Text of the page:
So to run key workouts, which go better and are more enjoyable when not so bundled up, when lighter-weight tights and long-sleeve tops are possible, I have often been forced to wait for warmer days with temps at least in the mid-30s. All of this has made fitting in key workouts this winter more random, unpredictable, and infrequent — somewhat catch-as-catch-can style, while I bide time on more frigid days running easier when forced to wear heavier-weight running gear with less freedom of movement and/or the detested ski mask.
The locked-up, unused, but inviting backlot track
As it has turned out, the only upcoming day warm enough for my first track workout since the last one I did two months ago is a Thursday, when school will be in session. Since my two favored tracks are directly adjacent to the main school buildings and faculty parking — too close for comfort, to my mind, on a weekday when classes are being held — I have decided to try out another track I’ve never used before.
I had run by this track a number of times in the past, which lies within about 50 yards of a local rail-trail conversion path on which I train periodically, and also within a few hundred yards of a nearby street along which another of my running routes goes. An attractive dark maroon in color, I assume it must have been in use at certain times of the year during some periods, but I had never actually seen the track being used, no matter when I had run past it previously, day or night. I also had yet to get a look at it up close.
The track’s location — a good quarter-mile or so from the nearest associated school building, which is part of a middle school — was such that someone like myself using it during school hours would probably not be too terribly conspicuous. At such a distance, off by itself in a far corner of the school’s oversized property, it also had an aura of forlornness and desertion, which I found appealing. Only a couple of small portable bleachers on one side of the track were in evidence. Despite its inviting appearance from a distance to someone like me, the ambience spoke of a track that did not get the love it deserved. But for these reasons it attracted me.
The day of my track workout, I drive to a favored parking area along the rail-trail and begin by running a two-and-a-half to three-mile warmup along the trail to the track. But in passing by the running track before swinging back around on a double-track dirt road on the school grounds leading over to it, I realize in taking a closer look than I had before that there are no open gates. Getting onto the track will mean climbing a six-foot-tall chain-link fence. Having climbed numerous fences in the past like this meant to keep out people other than myself, though , I do not intend to let one stop me this time either.
There are two gates located at different points along the fence line but both are padlocked shut tight. In itself, this doesn’t present a particular problem since chain-link without barbed wire atop is easily climbable for anyone halfway athletic. The slight worry exists, though, that someone at the middle school a distant quarter-mile away might happen to glance out just as I am clambering over the fence: a more blatant type of “property-violating” activity than someone simply circling around a track. But that’s mostly just my mind talking.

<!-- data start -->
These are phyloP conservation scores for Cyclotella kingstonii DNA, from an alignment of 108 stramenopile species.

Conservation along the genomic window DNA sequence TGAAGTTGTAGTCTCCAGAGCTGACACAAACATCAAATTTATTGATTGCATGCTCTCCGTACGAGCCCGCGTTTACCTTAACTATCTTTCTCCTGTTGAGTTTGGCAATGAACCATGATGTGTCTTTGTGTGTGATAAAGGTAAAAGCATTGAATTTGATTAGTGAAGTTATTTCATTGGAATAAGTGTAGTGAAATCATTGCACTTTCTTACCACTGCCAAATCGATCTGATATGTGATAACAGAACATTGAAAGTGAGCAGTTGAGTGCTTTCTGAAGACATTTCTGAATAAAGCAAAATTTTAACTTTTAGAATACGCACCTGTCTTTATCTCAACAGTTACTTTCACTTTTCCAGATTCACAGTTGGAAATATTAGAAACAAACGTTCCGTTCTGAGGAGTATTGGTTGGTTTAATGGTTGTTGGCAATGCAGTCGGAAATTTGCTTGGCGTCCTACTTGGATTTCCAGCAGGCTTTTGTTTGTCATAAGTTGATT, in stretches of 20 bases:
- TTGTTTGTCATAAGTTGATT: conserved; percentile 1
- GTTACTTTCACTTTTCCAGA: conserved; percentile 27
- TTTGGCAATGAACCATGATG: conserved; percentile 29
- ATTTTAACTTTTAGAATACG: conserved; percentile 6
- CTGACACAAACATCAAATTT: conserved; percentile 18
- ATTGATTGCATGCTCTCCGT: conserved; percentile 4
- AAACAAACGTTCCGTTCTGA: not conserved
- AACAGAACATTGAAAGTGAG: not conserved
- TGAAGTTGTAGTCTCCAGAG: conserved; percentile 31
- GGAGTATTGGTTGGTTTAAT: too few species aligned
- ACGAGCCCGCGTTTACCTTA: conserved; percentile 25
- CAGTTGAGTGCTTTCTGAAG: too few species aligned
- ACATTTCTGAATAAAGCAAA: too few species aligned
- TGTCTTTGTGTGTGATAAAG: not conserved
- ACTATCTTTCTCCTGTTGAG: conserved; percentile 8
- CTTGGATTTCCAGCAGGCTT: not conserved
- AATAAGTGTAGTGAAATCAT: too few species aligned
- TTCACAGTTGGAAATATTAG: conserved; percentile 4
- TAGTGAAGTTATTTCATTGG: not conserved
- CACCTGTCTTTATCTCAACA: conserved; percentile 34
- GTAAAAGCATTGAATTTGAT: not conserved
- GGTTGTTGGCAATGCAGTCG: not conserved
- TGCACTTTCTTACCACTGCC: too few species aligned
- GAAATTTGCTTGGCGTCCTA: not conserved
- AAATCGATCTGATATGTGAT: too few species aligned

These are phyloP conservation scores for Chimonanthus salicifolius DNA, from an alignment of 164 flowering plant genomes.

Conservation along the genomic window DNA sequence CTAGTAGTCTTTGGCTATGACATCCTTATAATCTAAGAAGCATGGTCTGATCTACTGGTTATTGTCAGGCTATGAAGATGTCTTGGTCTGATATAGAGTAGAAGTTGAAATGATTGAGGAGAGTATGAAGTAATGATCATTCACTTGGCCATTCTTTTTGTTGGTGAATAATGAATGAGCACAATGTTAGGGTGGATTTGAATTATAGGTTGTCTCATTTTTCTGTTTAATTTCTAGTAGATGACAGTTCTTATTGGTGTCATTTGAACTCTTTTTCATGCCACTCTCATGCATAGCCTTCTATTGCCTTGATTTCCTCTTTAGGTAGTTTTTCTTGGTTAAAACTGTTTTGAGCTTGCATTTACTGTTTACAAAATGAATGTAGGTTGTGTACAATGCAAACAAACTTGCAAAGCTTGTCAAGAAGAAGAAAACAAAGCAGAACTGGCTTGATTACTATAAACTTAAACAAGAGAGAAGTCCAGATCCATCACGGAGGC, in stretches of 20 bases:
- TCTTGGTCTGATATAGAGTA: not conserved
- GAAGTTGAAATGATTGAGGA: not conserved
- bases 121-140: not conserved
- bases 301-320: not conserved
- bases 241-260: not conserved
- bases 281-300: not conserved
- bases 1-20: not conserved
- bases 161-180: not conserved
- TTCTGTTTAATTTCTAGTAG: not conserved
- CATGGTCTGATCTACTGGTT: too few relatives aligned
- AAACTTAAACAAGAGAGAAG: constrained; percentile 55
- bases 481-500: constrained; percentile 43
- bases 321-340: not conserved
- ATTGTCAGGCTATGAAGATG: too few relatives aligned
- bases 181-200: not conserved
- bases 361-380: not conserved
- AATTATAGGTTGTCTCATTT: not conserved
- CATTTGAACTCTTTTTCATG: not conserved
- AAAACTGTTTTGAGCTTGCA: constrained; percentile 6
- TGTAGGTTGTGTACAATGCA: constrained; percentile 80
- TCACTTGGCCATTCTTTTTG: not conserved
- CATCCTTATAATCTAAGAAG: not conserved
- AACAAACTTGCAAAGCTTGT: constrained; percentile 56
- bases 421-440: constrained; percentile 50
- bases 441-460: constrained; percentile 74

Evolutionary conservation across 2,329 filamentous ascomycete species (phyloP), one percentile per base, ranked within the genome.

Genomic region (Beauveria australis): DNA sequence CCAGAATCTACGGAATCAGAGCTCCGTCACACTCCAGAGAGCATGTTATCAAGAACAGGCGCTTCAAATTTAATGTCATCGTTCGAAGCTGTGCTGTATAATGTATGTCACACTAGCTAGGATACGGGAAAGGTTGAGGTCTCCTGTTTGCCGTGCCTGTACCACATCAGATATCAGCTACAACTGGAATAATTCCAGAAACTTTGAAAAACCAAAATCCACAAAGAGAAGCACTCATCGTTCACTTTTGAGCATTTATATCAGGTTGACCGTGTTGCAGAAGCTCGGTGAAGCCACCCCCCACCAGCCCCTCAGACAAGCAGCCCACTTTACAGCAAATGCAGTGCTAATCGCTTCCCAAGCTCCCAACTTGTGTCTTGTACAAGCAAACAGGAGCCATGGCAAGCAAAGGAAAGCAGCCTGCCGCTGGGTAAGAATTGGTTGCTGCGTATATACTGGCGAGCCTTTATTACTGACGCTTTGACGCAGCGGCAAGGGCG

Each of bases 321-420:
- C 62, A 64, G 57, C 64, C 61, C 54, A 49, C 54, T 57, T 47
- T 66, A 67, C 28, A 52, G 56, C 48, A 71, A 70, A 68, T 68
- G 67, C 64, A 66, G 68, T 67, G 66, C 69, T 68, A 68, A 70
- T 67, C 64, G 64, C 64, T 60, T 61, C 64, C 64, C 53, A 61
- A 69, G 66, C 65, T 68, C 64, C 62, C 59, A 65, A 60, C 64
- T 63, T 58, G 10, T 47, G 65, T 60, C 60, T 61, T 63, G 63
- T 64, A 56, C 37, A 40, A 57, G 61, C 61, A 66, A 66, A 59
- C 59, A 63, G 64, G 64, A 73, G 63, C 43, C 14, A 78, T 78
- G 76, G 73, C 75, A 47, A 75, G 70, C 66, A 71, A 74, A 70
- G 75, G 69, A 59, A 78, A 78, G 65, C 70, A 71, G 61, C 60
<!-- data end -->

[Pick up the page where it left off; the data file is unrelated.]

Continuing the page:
On the positive side, usually tracks with gated fences padlocked shut like this have metal signs posted with notices to keep out unless one is a student or sanctioned group. The only signs present at these two gates, though, say “Health Zone, No Smoking,” and are colored blue rather than the typical unfriendly red.
Signs of age and disuse not previously apparent
I climb over the fence next to one of the gates, dropping down lightly to the other side, and walk up to the track. From a distance, with the track ringed by the chain-link fence, I had assumed that implied the track must be well taken care of. At the same time, it had seemed a bit strange that a public middle school would have as nice and full-fledged a track as the private high schools where I’d worked out, so there had been a bit of a disconnect all along. But go figure, as they say.
Now that I am inside the gate, I notice a couple of things that somehow hadn’t registered before from a distance. There is no obvious football or soccer field inside the track, as is typically the case. No artificial turf signifying a first-class facility or usage for regular league-organized competition. Just an abandoned-to-the-elements, unintentional polyculture of native grasses, though closely mowed, at least.
No football goalposts or soccer nets are present either. Assuming soccer is played at the school, the nets must be elsewhere. The typical metal framing for school soccer nets, with a rollable base, is heavy and typically left in place somewhere on the field or close by throughout the year. Their absence here indicates any real soccer activity must take place at some other location on the campus out of view from here.
Stepping onto the track and walking around it a bit, I look around at the surface while preparing to tick off a set of 4 x 100m strides to complete my warmup before the 4 x 1000m interval workout proper. It appears from the track’s condition that it has seen its best years probably a good decade or two in the past.
I can see there is some unevenness in coverage here and there in the layering of fine-grained, congealed rubber pellets that compose the track surface. Such indications point to a long accrual of weathering or wear, or both, over the years.